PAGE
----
Static locals and threadsafety in g++


Often when looking in the internet for implementations of some patterns in C++ we come across the well-known Meyers singleton, which is basically the next code:

class Singleton{   
    Singleton(){
        // Thread-unsafe code
    }
    static Singleton* getInstance(){
        static Singleton instance;
        return &instance;
    }
};

This essentially reserves static memory for the size of the instance and executes the class constructor during the first call to getInstance(), this of course occurs only if we are dealing with a non-POD object.

The problem here is that we might run in problems if we get inside getInstance with 2 threads at the same time for the first time. Obviously the constructor is not thread-safe per se.

However, GCCs g++ gives us a help here and protects every local static variable construction with thread-safe guards, __cxa_guard_acquire and __cxa_guard_release do the job here protecting the constructor. Note that this only happens with local statics as global static construction occurs before any function of the translation unit gets executed.

Differences are obvious if we take a look at the generated code, PODs are just data so no construction is needed, non-PODs are properly protected

POD type, function body highlighted:

class pod_class {    public: 
        static pod_class* instance(){ 
            static pod_class once; 
            return &once;
        }};
int main(){ return (int)pod_class::instance; }
080483fd <_ZN9pod_class8instanceEv>:
 80483fd:       55                push   %ebp
 80483fe:       89 e5             mov    %esp,%ebp
 8048400:       b8 f8 95 04 08    mov    $0x80495f8,%eax
 8048405:       5d                pop    %ebp
 8048406:       c3                ret          

Non-POD type, class constructor and function body higlighted:

class nonpod_class {    public:
        nonpod_class(){}
        static nonpod_class* instance(){
            static nonpod_class once; return &once;
        }};
int main(){ return (int)nonpod_class::instance; }
080484b3 <_ZN12nonpod_class8instanceEv>:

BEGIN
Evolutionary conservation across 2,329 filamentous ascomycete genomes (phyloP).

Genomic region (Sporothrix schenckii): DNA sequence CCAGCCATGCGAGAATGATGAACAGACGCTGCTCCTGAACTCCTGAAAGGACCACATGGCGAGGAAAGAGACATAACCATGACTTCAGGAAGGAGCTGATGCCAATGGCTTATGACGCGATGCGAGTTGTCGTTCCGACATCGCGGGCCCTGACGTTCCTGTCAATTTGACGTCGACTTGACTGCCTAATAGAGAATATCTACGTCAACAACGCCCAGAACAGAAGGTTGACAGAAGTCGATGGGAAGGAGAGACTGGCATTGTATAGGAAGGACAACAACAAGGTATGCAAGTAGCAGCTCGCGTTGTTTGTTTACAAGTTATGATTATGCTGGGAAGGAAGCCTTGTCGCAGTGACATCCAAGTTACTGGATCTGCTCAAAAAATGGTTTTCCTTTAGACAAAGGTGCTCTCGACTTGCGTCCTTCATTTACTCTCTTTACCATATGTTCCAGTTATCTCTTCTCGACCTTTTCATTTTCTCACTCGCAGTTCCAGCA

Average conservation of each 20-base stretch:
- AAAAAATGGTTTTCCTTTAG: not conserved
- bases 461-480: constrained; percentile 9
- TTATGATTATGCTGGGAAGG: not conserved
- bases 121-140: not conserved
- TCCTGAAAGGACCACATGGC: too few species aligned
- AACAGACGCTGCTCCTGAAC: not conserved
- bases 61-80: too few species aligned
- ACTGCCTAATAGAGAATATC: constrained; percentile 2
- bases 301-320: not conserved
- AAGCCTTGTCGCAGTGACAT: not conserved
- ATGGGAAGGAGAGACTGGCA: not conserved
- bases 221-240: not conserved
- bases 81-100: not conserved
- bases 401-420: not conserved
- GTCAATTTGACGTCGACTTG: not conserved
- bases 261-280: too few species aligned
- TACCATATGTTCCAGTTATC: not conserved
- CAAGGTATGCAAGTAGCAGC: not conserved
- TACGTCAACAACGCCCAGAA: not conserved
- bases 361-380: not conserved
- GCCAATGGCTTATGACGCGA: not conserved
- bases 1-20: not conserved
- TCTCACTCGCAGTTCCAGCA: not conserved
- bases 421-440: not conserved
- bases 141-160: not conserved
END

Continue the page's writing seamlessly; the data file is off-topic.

80484b3:  55                    push   %ebp
 80484b4:  89 e5                 mov    %esp,%ebp
 80484b6:  83 ec 08              sub    $0x8,%esp
 80484b9:  b8 f0 96 04 08        mov    $0x80496f0,%eax
 80484be:  0f b6 00              movzbl (%eax),%eax
 80484c1:  84 c0                 test   %al,%al
 80484c3:  75 2d                 jne    80484f2 <_ZN12nonpod_class8instanceEv+0x3f>
 80484c5:  c7 04 24 f0 96 04 08  movl   $0x80496f0,(%esp)
 80484cc:  e8 c7 fe ff ff        call   8048398 <__cxa_guard_acquire@plt>
 80484d1:  85 c0                 test   %eax,%eax
 80484d3:  0f 95 c0              setne  %al
 80484d6:  84 c0                 test   %al,%al
 80484d8:  74 18                 je     80484f2 <_ZN12nonpod_class8instanceEv+0x3f>
 80484da:  c7 04 24 f8 96 04 08  movl   $0x80496f8,(%esp)
 80484e1:  e8 c8 ff ff ff        call   80484ae <_ZN12nonpod_classC1Ev>
 80484e6:  c7 04 24 f0 96 04 08  movl   $0x80496f0,(%esp)
 80484ed:  e8 d6 fe ff ff        call   80483c8 <__cxa_guard_release@plt>
 80484f2:  b8 f8 96 04 08        mov    $0x80496f8,%eax
 80484f7:  c9                    leave         
 80484f8:  c3                    ret           

This behaviour can be avoided by using -fno-threadsafe-statics in the g++s commandline.

EDIT: Thanks to Tom in the comment below I updated the post with the involved code_comment from gcc project
http://gcc.gnu.org/viewcvs/branches/gcc-4_2-branch/gcc/cp/decl.c?view=markup&pathrev=129388

/* Emit code to perform this initialization but once. This code looks like:
static guard;
if (!guard.first_byte) {
    if (__cxa_guard_acquire (&guard)) {
        bool flag = false;
        try {
            // Do initialization.
            flag = true; __cxa_guard_release (&guard);
            // Register variable for destruction at end of program.
        } catch {
            if (!flag) __cxa_guard_abort (&guard);
        }
}

4 Responses to Static locals and threadsafety in g++

  1. rmn says:

    I’m actually surprised to hear this feature is enabled by default. This means we’re paying the price of locking (runtime cost that is) for every static local object..

  2. Tom says:

    No, as in all standards compliant static local initialization, g++ puts in a test to check to see if it has been already done, and the __cxa_guard_acquire lock is only taken if this test does not pass. This is a lot easier to see in the pseudocode extracted from expand_static_init from (fingers crossed on the formatting):

    http://gcc.gnu.org/viewcvs/branches/gcc-4_2-branch/gcc/cp/decl.c?view=markup&pathrev=129388

    /* Emit code to perform this initialization but once. This code looks like:

    static guard;
    if (!guard.first_byte) {
    if (__cxa_guard_acquire (&guard)) {
    bool flag = false;
    try {
    // Do initialization.
    flag = true; __cxa_guard_release (&guard);
    // Register variable for destruction at end of program.
    } catch {
    if (!flag) __cxa_guard_abort (&guard);
    }
    }

    This looks to me like a robust implementation of the double checked lock pattern, with g++ taking care of thread safety and memory consistency issues (on CPU types where this is required).

    It’s great news that g++ solves the thread safety for Meyers singletons. For use in dylibs for constructs like plugins, “construct on first use” idiom has a lot of benefit over global constructors, and g++ handles all the complexity.

    Nice blog post!

  3. Arkaitz Jimenez says:

    Thanks @Tom for the link, hope you don’t mind I updated the post with your info. :)

    • Tom says:

      Not at all! I think it’s a nice complement to the disassembled code, and it’s a lot easier to read formatted properly.

      It’s nice that they have the pseudo-code as the code itself is a little hard to follow.

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